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    Author(s): Todd F. Hutchinson; Ralph E.J. Boerner; Louis R. Iverson; Steve Sutherland; Elaine Kennedy Sutherland
    Date: 1999
    Source: Plant Ecology. 144: 177-189.
    Publication Series: Scientific Journal (JRNL)
    Station: North Central Research Station
    PDF: Download Publication  (122.0 KB)


    This study quantified relationships of understory vascular plant species composition and richness along environmental gradients over a broad spatial scale in second-growth oak forests in eastern North America. Species frequencies were recorded in 108 25 x 25 m plots in four study sites extending over 70 km in southern Ohio, U.S.A. The plots were stratified into three long-term soil moisture classes with a GIS-derived integrated moisture index (IMI). In addition to the IMI, the environmental data matrix included eight soil and three overstory variables. Canonical correspondence analysis (CCA) indicated that variations in understory species composition were most strongly related to topographic variations in predicted moisture (IMI), N mineralization rate, nitrification rate, and soil pH. In addition, floristic variation at the regional scale was correlated with variations in soil texture, nitrification, pH, and PO14, resulting from differences in the soil parent material complexes among sites. Species richness averaged 65 species/plot, and increased with moisture and fertility. Stepwise regression indicated that richness was positively correlated with Nmineralization rate and nitrification rate, and inversely correlated with tree basal area. Greater richness on fertile plots was the largely the result of increasing forb richness. Forb richness per quadrat (2 m2) was most strongly and positively related to N mineralization rate. Conversely, richness of understory individuals of tree species was greatest on xeric, less-fertile plots. Our results describe general, broad-scale species-environment relationships that occurred at both the topographic scale (long-term moisture status and fertility) and the regional scale (geomorphological differences among the sites). Strong species richness-N mineralization correlations indicate an important link between below-ground processes and above-ground iodiversity. Because N availability was a strong correlate to vegetation patterns at a broad-scale, our results suggest that the increasing rates of atmospheric N deposition in the region could have a major impact on understory vegetation dynamics.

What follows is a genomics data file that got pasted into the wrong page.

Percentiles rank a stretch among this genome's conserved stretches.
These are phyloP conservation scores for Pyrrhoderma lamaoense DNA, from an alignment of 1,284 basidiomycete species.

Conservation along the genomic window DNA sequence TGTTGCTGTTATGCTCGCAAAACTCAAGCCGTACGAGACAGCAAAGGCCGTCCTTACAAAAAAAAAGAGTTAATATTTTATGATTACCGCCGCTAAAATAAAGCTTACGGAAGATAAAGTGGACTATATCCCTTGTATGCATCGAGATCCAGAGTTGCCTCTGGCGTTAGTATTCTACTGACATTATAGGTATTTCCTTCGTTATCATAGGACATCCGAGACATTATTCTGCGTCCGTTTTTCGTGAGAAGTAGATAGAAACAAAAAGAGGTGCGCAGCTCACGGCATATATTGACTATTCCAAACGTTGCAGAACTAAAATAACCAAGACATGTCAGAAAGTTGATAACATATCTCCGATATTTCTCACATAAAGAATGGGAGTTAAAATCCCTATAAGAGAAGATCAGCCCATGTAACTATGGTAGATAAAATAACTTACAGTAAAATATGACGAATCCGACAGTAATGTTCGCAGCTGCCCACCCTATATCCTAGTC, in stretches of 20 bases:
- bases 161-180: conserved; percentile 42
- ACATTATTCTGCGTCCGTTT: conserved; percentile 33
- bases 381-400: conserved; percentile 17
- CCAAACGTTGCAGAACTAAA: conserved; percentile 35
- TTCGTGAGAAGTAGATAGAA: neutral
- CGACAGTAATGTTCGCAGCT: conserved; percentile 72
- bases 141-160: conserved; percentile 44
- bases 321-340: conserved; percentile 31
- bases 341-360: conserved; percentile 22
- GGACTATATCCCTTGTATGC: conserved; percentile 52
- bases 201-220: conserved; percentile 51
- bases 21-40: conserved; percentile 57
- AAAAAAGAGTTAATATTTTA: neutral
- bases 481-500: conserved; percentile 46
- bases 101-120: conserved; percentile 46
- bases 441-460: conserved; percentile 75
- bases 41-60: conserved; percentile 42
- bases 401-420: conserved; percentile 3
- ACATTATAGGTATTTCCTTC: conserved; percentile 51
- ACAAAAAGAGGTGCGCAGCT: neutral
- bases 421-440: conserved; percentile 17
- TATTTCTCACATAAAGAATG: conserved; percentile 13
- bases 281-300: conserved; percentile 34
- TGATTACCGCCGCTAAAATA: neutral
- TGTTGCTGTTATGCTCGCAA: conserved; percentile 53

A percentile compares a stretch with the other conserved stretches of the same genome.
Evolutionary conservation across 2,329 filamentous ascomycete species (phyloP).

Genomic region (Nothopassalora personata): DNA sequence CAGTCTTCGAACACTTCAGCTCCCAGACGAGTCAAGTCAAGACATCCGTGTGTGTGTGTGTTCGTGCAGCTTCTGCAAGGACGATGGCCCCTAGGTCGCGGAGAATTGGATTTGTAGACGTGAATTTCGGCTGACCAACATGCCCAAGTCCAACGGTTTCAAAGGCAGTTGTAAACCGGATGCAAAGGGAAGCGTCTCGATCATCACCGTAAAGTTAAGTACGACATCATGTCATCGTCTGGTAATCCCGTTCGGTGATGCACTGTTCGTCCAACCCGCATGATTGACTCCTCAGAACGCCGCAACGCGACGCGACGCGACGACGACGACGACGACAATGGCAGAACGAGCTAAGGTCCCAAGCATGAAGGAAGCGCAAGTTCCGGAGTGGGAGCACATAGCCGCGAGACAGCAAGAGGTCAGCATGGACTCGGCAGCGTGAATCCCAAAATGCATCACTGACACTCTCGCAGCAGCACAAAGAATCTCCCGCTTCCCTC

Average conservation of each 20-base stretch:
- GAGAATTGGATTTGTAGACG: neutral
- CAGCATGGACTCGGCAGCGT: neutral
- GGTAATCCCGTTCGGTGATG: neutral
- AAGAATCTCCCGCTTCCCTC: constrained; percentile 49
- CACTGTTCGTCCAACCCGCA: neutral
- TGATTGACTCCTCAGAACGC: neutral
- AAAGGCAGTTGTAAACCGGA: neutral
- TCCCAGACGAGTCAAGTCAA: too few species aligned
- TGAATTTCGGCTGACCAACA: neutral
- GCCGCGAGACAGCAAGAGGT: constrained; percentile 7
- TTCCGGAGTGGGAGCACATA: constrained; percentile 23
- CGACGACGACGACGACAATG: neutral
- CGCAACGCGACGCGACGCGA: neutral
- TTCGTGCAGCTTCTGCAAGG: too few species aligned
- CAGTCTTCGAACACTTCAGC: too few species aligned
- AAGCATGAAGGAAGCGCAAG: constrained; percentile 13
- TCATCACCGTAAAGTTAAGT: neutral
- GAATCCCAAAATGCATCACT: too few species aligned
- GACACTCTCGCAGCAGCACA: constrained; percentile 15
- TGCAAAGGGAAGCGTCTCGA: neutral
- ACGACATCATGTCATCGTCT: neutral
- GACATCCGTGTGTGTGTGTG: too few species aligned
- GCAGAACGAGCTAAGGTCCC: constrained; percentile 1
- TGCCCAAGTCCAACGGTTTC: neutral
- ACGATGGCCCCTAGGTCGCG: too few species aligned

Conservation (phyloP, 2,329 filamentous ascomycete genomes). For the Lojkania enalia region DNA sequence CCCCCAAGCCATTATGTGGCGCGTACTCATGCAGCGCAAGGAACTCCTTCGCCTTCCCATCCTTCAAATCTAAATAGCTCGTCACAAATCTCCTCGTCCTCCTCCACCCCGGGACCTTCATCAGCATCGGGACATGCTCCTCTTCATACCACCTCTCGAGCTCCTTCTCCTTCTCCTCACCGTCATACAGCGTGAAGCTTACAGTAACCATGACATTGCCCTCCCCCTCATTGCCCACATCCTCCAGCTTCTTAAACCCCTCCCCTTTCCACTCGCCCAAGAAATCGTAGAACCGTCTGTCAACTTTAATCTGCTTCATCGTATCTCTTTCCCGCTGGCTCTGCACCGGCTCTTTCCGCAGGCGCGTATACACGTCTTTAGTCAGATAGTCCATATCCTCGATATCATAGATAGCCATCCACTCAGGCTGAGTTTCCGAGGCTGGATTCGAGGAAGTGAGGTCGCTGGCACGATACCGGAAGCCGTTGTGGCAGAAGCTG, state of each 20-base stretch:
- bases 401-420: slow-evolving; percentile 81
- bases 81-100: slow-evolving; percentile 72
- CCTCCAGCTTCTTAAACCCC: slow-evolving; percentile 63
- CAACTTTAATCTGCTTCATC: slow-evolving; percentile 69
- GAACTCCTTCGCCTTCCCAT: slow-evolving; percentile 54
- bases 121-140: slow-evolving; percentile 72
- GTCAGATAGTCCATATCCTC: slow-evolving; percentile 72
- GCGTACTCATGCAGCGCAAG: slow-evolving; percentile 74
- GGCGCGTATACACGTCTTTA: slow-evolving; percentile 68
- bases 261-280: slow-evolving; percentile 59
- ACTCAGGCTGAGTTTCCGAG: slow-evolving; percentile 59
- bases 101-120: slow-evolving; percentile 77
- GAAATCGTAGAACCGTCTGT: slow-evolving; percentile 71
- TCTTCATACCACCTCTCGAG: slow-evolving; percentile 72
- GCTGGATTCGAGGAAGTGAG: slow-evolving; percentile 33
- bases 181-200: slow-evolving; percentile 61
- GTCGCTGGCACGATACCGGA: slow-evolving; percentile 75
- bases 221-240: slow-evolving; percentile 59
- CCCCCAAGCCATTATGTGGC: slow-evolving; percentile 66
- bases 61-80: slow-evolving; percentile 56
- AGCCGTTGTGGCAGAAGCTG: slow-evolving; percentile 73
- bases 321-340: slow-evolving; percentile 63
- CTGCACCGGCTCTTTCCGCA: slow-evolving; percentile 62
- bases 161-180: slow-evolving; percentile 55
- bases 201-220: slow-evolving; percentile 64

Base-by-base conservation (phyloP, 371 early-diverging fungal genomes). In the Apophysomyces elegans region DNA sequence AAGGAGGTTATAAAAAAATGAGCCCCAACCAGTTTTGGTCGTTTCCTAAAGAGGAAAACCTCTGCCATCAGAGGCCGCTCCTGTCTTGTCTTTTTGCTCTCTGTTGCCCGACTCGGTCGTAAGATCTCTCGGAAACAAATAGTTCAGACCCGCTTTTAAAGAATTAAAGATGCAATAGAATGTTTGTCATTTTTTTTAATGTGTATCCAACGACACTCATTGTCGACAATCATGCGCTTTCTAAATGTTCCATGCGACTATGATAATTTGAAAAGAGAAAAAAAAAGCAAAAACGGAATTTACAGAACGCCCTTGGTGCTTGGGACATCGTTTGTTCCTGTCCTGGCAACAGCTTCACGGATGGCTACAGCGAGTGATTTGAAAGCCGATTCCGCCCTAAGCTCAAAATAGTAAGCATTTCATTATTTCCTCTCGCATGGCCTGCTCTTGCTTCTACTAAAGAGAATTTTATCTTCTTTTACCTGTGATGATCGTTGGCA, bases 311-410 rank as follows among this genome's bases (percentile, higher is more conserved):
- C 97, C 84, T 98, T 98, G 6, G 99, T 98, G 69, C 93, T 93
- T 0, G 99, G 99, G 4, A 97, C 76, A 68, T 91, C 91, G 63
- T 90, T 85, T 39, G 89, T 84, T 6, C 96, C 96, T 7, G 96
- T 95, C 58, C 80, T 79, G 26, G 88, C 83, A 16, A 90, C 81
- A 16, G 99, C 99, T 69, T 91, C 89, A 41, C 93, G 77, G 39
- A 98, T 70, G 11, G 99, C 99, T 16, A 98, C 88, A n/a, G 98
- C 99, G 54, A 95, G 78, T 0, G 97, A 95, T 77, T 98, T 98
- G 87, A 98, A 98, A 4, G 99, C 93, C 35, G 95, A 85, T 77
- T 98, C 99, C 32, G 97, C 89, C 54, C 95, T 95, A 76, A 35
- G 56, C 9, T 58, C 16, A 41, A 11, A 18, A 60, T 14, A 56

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    Hutchinson, Todd F.; Boerner, Ralph E.J.; Iverson, Louis R.; Sutherland, Steve; Sutherland, Elaine Kennedy. 1999. Landscape patterns of understory composition and richness across a moisture and nitrogen mineralization gradient in Ohio (U.S.A.) Quercus forests. Plant Ecology. 144: 177-189.


    gradient analysis, moisture index, nitrification, nitrogen mineralization, species richness, understory

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